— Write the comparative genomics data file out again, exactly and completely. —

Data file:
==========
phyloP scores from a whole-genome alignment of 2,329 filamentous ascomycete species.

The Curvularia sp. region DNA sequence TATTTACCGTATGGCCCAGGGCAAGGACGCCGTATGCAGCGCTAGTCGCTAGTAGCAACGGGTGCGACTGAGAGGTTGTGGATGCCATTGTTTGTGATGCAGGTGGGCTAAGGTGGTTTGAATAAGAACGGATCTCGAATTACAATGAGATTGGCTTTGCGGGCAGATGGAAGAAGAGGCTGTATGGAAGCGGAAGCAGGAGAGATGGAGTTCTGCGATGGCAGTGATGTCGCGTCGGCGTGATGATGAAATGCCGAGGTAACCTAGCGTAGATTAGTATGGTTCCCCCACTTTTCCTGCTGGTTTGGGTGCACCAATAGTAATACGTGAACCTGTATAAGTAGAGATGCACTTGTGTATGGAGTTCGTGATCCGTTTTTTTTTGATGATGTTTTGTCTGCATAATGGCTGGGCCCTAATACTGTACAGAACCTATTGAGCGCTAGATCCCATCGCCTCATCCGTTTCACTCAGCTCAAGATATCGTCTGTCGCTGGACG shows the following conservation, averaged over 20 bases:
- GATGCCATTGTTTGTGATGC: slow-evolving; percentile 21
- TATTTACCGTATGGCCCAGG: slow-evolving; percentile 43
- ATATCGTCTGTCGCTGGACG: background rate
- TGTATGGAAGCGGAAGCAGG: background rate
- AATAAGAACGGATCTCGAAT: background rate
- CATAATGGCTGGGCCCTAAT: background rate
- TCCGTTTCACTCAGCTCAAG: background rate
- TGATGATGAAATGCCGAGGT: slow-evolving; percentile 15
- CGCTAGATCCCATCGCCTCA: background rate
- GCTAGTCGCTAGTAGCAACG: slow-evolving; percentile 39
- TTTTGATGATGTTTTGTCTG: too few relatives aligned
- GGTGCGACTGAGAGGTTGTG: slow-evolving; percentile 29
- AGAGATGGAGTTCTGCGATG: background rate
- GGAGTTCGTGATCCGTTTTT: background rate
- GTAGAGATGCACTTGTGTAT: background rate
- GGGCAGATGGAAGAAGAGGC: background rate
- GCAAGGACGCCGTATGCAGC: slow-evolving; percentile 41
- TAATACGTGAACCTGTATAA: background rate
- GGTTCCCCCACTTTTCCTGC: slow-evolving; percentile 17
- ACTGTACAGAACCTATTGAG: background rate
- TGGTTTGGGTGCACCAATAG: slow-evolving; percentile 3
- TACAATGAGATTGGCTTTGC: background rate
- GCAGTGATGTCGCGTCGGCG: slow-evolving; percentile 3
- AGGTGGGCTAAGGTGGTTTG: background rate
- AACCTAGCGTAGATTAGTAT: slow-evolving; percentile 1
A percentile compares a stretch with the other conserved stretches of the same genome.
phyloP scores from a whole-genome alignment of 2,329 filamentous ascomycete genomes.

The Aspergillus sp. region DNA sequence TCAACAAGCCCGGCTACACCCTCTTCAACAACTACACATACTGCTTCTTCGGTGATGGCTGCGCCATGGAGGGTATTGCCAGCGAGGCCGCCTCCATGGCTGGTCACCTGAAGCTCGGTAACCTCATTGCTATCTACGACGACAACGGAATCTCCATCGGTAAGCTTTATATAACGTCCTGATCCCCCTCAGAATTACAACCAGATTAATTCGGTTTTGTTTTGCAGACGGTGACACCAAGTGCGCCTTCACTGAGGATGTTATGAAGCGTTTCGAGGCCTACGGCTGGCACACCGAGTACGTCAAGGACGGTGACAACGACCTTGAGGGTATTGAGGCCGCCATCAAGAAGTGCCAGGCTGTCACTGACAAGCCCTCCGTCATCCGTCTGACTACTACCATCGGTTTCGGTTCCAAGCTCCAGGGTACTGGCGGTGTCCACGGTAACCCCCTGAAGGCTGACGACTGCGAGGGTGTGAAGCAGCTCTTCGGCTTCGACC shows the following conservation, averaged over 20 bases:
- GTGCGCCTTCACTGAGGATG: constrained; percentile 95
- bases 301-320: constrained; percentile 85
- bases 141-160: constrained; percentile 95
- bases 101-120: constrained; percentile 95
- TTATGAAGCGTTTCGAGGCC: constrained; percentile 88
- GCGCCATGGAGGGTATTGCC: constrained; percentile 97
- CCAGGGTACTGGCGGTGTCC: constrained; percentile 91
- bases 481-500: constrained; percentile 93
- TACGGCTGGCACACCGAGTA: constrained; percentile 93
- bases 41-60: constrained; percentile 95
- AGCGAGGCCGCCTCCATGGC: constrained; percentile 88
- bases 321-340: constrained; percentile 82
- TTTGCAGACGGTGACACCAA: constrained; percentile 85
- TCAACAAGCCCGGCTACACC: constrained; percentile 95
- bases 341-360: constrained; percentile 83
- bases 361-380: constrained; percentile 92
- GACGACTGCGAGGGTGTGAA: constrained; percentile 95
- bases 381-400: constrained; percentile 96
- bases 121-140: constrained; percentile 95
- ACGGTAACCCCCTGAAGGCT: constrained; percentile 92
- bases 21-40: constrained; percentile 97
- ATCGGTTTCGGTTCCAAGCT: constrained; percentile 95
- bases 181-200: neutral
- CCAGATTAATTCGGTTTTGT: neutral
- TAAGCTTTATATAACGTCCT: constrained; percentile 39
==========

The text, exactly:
phyloP scores from a whole-genome alignment of 2,329 filamentous ascomycete species.

The Curvularia sp. region DNA sequence TATTTACCGTATGGCCCAGGGCAAGGACGCCGTATGCAGCGCTAGTCGCTAGTAGCAACGGGTGCGACTGAGAGGTTGTGGATGCCATTGTTTGTGATGCAGGTGGGCTAAGGTGGTTTGAATAAGAACGGATCTCGAATTACAATGAGATTGGCTTTGCGGGCAGATGGAAGAAGAGGCTGTATGGAAGCGGAAGCAGGAGAGATGGAGTTCTGCGATGGCAGTGATGTCGCGTCGGCGTGATGATGAAATGCCGAGGTAACCTAGCGTAGATTAGTATGGTTCCCCCACTTTTCCTGCTGGTTTGGGTGCACCAATAGTAATACGTGAACCTGTATAAGTAGAGATGCACTTGTGTATGGAGTTCGTGATCCGTTTTTTTTTGATGATGTTTTGTCTGCATAATGGCTGGGCCCTAATACTGTACAGAACCTATTGAGCGCTAGATCCCATCGCCTCATCCGTTTCACTCAGCTCAAGATATCGTCTGTCGCTGGACG shows the following conservation, averaged over 20 bases:
- GATGCCATTGTTTGTGATGC: slow-evolving; percentile 21
- TATTTACCGTATGGCCCAGG: slow-evolving; percentile 43
- ATATCGTCTGTCGCTGGACG: background rate
- TGTATGGAAGCGGAAGCAGG: background rate
- AATAAGAACGGATCTCGAAT: background rate
- CATAATGGCTGGGCCCTAAT: background rate
- TCCGTTTCACTCAGCTCAAG: background rate
- TGATGATGAAATGCCGAGGT: slow-evolving; percentile 15
- CGCTAGATCCCATCGCCTCA: background rate
- GCTAGTCGCTAGTAGCAACG: slow-evolving; percentile 39
- TTTTGATGATGTTTTGTCTG: too few relatives aligned
- GGTGCGACTGAGAGGTTGTG: slow-evolving; percentile 29
- AGAGATGGAGTTCTGCGATG: background rate
- GGAGTTCGTGATCCGTTTTT: background rate
- GTAGAGATGCACTTGTGTAT: background rate
- GGGCAGATGGAAGAAGAGGC: background rate
- GCAAGGACGCCGTATGCAGC: slow-evolving; percentile 41
- TAATACGTGAACCTGTATAA: background rate
- GGTTCCCCCACTTTTCCTGC: slow-evolving; percentile 17
- ACTGTACAGAACCTATTGAG: background rate
- TGGTTTGGGTGCACCAATAG: slow-evolving; percentile 3
- TACAATGAGATTGGCTTTGC: background rate
- GCAGTGATGTCGCGTCGGCG: slow-evolving; percentile 3
- AGGTGGGCTAAGGTGGTTTG: background rate
- AACCTAGCGTAGATTAGTAT: slow-evolving; percentile 1
A percentile compares a stretch with the other conserved stretches of the same genome.
phyloP scores from a whole-genome alignment of 2,329 filamentous ascomycete genomes.

The Aspergillus sp. region DNA sequence TCAACAAGCCCGGCTACACCCTCTTCAACAACTACACATACTGCTTCTTCGGTGATGGCTGCGCCATGGAGGGTATTGCCAGCGAGGCCGCCTCCATGGCTGGTCACCTGAAGCTCGGTAACCTCATTGCTATCTACGACGACAACGGAATCTCCATCGGTAAGCTTTATATAACGTCCTGATCCCCCTCAGAATTACAACCAGATTAATTCGGTTTTGTTTTGCAGACGGTGACACCAAGTGCGCCTTCACTGAGGATGTTATGAAGCGTTTCGAGGCCTACGGCTGGCACACCGAGTACGTCAAGGACGGTGACAACGACCTTGAGGGTATTGAGGCCGCCATCAAGAAGTGCCAGGCTGTCACTGACAAGCCCTCCGTCATCCGTCTGACTACTACCATCGGTTTCGGTTCCAAGCTCCAGGGTACTGGCGGTGTCCACGGTAACCCCCTGAAGGCTGACGACTGCGAGGGTGTGAAGCAGCTCTTCGGCTTCGACC shows the following conservation, averaged over 20 bases:
- GTGCGCCTTCACTGAGGATG: constrained; percentile 95
- bases 301-320: constrained; percentile 85
- bases 141-160: constrained; percentile 95
- bases 101-120: constrained; percentile 95
- TTATGAAGCGTTTCGAGGCC: constrained; percentile 88
- GCGCCATGGAGGGTATTGCC: constrained; percentile 97
- CCAGGGTACTGGCGGTGTCC: constrained; percentile 91
- bases 481-500: constrained; percentile 93
- TACGGCTGGCACACCGAGTA: constrained; percentile 93
- bases 41-60: constrained; percentile 95
- AGCGAGGCCGCCTCCATGGC: constrained; percentile 88
- bases 321-340: constrained; percentile 82
- TTTGCAGACGGTGACACCAA: constrained; percentile 85
- TCAACAAGCCCGGCTACACC: constrained; percentile 95
- bases 341-360: constrained; percentile 83
- bases 361-380: constrained; percentile 92
- GACGACTGCGAGGGTGTGAA: constrained; percentile 95
- bases 381-400: constrained; percentile 96
- bases 121-140: constrained; percentile 95
- ACGGTAACCCCCTGAAGGCT: constrained; percentile 92
- bases 21-40: constrained; percentile 97
- ATCGGTTTCGGTTCCAAGCT: constrained; percentile 95
- bases 181-200: neutral
- CCAGATTAATTCGGTTTTGT: neutral
- TAAGCTTTATATAACGTCCT: constrained; percentile 39